GET THE CHECKBOOK: Buono education plan promises millions in tax hikes, billions in new spending for New Jersey
By Eric Boehm | New Jersey Watchdog
Barbara Buono has big plans for education in New Jersey.
Now, all she needs is a way to pay for it all.
Buono is a state senator from Middlesex County and the Democratic candidate for next week’s gubernatorial election in the Garden State, where she hopes to unseat Gov. Chris Christie, who is seeking his second term as New Jersey’s chief executive. Much of the campaign has been fought over education policy, which should come as no surprise after Christie spent much of his first term in pitched battles with the state’s teachers union and education establishment.
In ads, Buono slams Christie for cutting as much as $800 million from basic education and abandoning the state’s so-called “funding formula” for public schools. She promises to restore that funding — and more.
“I believe that we need to build on what we have in New Jersey, the traditional public schools,” Buono said last week.
But Buono and her campaign have been relatively silent on how the state’s taxpayers would pay for all that. The one, oft-repeated line is a familiar one: make the rich pay their “fair share” to support public education.
More specifically, Buono’s campaign said it would raise taxes on anyone making more than $500,000 annually. As a side note, the state raised the rate for those same so-called “top earners” in 2004, so Buono’s proposal would add another “millionaire’s tax” on top of the state’s existing “millionaire’s tax.”
Both camps seem to agree the proposed tax increase would generate about $650 million annually, though such estimates are tricky since tax policy usually looks different in statute than it does on the stump.
“My budget would be focused on standing up for the middle class and the working poor,” the candidate told WNYC-FM during an interview last week. “But the details would have to be worked out.”
Assuming the $650 million estimate is accurate, it would provide a sizable amount of cash for the state coffers, but it will only go so far towards meeting the senator’s promises.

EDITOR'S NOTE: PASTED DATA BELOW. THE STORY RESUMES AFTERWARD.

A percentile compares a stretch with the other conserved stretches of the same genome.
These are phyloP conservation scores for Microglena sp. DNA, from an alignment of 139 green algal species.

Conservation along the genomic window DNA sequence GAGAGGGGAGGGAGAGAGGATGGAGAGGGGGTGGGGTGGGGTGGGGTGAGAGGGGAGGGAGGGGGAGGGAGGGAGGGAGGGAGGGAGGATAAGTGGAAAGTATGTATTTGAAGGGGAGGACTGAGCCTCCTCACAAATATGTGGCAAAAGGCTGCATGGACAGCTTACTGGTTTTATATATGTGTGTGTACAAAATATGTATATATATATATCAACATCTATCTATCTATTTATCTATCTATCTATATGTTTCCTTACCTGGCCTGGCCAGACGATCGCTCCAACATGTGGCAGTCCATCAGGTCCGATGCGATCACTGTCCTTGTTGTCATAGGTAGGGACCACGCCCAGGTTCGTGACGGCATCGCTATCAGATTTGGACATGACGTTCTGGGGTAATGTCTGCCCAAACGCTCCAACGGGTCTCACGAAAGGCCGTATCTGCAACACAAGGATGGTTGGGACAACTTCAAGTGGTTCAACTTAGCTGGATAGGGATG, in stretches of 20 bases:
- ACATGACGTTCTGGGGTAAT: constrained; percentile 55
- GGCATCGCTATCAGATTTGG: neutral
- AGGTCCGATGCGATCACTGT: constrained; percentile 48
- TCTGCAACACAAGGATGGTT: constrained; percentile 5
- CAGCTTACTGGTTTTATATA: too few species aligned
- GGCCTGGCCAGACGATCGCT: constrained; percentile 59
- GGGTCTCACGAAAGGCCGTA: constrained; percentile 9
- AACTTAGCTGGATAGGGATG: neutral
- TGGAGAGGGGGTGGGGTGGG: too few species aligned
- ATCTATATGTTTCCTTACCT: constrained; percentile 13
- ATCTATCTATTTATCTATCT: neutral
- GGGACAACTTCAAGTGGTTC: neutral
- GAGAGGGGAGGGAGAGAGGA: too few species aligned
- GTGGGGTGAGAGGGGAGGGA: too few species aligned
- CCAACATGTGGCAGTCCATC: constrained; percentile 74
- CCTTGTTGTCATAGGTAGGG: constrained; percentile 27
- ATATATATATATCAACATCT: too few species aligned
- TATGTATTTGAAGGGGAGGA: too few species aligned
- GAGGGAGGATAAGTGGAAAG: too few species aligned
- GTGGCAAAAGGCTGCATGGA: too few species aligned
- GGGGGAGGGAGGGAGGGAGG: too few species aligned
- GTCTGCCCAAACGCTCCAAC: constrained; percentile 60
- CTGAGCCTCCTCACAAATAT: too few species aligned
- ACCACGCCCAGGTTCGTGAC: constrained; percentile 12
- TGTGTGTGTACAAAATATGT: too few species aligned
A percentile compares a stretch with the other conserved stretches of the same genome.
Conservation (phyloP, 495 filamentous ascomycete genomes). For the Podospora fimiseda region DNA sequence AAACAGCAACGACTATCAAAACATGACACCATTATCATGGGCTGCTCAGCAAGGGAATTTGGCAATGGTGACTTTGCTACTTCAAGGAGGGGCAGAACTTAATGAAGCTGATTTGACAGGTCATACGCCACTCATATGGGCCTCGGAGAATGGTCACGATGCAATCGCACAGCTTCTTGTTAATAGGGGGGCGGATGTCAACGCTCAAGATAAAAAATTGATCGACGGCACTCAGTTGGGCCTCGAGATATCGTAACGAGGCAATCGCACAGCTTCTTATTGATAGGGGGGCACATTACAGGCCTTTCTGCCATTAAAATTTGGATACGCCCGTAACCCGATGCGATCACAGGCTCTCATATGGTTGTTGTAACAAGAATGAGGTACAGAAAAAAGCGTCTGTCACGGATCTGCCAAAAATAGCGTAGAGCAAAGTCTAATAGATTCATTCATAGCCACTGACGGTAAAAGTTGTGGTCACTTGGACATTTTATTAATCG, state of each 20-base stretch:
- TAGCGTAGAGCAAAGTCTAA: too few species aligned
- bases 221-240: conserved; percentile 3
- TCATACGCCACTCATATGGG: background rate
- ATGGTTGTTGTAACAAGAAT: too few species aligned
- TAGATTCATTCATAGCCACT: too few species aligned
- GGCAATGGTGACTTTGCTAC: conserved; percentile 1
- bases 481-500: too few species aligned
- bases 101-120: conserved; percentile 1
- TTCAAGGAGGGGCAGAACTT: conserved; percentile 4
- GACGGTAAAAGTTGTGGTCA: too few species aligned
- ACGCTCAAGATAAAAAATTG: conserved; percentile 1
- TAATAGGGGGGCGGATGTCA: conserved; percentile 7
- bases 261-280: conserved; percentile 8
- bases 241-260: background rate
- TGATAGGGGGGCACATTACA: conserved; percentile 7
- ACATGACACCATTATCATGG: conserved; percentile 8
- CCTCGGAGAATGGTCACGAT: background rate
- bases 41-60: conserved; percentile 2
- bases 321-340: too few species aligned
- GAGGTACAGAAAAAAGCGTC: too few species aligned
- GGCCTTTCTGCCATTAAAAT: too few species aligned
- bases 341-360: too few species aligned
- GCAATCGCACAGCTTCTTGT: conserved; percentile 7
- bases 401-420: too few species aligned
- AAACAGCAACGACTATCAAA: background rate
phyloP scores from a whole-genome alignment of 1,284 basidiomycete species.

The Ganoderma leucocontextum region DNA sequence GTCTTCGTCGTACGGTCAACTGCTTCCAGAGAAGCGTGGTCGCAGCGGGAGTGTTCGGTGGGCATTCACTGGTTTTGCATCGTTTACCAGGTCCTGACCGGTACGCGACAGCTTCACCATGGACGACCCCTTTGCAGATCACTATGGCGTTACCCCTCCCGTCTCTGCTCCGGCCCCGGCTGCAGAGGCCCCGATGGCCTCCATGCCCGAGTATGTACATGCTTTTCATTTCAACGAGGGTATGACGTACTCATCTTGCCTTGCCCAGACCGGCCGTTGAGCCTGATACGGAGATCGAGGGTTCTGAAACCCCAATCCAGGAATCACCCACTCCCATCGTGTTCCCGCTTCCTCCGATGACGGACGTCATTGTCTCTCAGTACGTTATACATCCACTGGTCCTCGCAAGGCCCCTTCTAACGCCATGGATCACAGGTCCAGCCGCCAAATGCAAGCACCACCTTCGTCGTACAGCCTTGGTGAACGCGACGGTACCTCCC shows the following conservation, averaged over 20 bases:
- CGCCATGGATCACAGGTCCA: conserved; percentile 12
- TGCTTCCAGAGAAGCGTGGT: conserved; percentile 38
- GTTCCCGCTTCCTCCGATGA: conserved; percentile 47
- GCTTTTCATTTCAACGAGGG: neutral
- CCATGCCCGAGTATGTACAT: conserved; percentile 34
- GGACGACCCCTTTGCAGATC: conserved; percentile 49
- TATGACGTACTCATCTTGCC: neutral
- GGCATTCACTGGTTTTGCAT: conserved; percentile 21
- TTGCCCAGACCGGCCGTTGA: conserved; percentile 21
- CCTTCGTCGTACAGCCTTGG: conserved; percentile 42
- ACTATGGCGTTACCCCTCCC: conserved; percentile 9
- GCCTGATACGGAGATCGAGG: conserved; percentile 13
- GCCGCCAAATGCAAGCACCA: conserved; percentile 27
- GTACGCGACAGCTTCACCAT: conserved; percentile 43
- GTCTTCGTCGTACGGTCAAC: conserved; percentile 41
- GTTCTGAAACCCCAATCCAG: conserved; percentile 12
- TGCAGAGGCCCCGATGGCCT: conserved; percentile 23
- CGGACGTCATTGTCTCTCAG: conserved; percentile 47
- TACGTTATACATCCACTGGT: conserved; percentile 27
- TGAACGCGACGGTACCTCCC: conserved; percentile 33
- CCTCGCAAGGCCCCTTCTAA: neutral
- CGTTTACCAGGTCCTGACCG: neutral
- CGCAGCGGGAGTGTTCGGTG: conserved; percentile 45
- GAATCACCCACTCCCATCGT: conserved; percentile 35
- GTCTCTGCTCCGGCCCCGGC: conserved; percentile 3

Her goal to restore the public education funding cut by Christie would cost nearly $1 billion by itself, leaving Buono with a deficit to fill before she could even get started on funding the pre-K or college initiatives.
When it comes to preschool, the prices are a little tougher to determine. Buono said she wants “expand quality preschool” options for all school districts. But what counts as “quality preschool,” and how much would it cost?
Christie’s campaign claims Buono’s preschool plan would cost $3 billion, but he’s likely overestimating in a few areas.
According to the National Institute for Early Education Research, conveniently located at New Jersey’s own Rutgers University, it would cost about $1 billion for the state to offer a six-hour daily pre-K program to all 4-year-olds. A more robust nine-hour program would cost about $1.5 billion annually.
If Buono wants to expand preschool to all 3-year-olds as well, those costs would roughly double.
Buono promises she will be able to pay for all of this without forcing districts to raise property taxes, something she has hammered Christie for doing. She said she will prioritize education in the state budget and cut back on tax credit programs for companies in the state.
On Tuesday, Buono conceded the universal preschool aspect of her education platform would not be able to be implemented immediately.  She said the state of the economy was to blame, according to NJ.com.
Then there is the question of whether more money for public education is even the best solution.
New Jersey already spends more than $19,000 per pupil, well above the national average of $12,000 per pupil. During the 2011-12 school year, the most recent for which data is available, only Alaska, New York, Vermont and Wyoming spent more per pupil on their public school systems.
When it comes to higher education, there are so few details available about Buono’s plan “to make higher education more affordable” that it is nearly impossible to track down specific costs.
She wants to bring down the cost of tuition at New Jersey’s public colleges by increasing state funding to the schools, creating a new scholarship program for New Jersey students and a new tax credit program to encourage parents to save for their kids’ college expenses.
Christie has called Buono’s education plans a “pie in the sky idea that she’s shown no way of paying for. ”
The state’s largest paper seemed to agree. In endorsing Christie last month, the Newark Star-Ledger called Buono’s education plan “a disappointment,” because it abandons the reforms enacted by Christie during his first term. The governor quickly pounced on those words with a TV ad slamming Buono .
Christie didn’t shy away from confrontations with the state’s teachers’ union during his first term, and he was able to implement merit pay for teachers, reform the state’s teacher tenure rules, expand charter schools and limit districts’ ability to raise property taxes by more than 2 percent per year.
If re-elected, expect him to make another push for the passage of a statewide school voucher program, the one major element of his first term education agenda that didn’t make it through the Legislature.
Given the long history of animosity between the teachers’ union and Christie, it should be no surprise the New Jersey Education Association is Buono’s biggest campaign donor. The union has already spent more than $1.4 million on the race, according to the latest campaign finance data.
Garden State Forward, a super PAC connected to the union, has spent another $7 million on ads blasting Christie.